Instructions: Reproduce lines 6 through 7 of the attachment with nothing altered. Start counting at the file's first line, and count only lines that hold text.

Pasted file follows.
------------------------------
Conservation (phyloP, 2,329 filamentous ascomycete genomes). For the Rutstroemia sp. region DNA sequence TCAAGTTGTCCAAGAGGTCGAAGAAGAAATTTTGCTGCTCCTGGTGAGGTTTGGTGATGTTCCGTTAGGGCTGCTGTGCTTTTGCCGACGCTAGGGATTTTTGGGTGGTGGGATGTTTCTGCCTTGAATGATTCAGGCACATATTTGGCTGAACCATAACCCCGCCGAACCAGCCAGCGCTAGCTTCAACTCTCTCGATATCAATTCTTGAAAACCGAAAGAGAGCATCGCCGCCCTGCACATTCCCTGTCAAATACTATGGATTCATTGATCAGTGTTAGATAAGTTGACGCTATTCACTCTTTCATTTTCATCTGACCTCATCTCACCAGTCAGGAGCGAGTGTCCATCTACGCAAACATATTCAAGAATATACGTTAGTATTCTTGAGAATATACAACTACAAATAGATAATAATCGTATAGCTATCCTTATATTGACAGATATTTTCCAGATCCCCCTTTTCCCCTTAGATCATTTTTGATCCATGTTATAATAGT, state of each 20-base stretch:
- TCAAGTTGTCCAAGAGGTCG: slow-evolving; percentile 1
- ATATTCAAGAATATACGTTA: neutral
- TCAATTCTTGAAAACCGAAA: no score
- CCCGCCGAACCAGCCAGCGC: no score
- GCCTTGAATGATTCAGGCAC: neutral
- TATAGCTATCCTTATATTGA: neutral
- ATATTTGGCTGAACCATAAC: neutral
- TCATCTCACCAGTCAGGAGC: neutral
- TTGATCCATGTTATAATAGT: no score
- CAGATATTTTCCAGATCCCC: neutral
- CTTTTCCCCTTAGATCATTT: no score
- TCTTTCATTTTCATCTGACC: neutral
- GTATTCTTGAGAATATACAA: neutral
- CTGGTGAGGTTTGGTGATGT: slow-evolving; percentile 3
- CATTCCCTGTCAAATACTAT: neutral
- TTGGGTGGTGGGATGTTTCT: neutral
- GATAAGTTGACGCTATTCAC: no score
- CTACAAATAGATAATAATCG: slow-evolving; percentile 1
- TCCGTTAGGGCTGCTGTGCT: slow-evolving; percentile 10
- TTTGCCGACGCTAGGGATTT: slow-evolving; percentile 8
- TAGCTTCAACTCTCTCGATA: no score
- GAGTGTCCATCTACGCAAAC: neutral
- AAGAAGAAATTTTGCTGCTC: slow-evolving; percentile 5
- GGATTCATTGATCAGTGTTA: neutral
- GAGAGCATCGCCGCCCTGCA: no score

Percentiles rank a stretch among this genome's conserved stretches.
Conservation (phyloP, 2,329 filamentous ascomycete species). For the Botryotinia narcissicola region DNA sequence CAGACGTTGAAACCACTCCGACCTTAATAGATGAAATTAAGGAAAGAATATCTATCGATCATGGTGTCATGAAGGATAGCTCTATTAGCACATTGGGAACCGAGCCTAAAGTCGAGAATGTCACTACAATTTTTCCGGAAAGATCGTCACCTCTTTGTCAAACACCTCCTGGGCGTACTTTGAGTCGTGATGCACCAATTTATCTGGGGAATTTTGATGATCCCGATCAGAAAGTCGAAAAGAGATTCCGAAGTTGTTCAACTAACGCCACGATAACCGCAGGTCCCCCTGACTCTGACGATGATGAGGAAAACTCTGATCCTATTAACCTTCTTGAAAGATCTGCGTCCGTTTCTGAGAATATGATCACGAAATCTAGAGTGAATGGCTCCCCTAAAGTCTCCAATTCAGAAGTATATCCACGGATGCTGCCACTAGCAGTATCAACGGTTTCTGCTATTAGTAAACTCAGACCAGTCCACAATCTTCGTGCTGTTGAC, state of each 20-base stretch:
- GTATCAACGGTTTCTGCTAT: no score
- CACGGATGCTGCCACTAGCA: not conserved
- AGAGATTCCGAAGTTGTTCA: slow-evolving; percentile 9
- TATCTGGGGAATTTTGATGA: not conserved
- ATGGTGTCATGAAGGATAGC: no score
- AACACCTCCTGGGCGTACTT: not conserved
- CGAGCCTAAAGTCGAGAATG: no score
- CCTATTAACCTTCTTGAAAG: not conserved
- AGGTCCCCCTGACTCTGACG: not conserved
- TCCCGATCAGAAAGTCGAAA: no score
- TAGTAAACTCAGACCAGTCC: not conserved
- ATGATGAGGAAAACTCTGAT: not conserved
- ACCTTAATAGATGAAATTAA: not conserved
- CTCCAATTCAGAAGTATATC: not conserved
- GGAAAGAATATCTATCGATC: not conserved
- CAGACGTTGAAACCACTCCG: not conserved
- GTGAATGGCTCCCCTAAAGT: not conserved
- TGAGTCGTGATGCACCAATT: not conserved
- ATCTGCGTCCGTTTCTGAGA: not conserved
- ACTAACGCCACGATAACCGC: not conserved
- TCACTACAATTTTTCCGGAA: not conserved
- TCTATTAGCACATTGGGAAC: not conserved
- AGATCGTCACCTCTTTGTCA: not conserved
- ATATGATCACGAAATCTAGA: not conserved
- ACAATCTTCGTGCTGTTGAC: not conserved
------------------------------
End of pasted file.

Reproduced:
- GCCTTGAATGATTCAGGCAC: neutral
- TATAGCTATCCTTATATTGA: neutral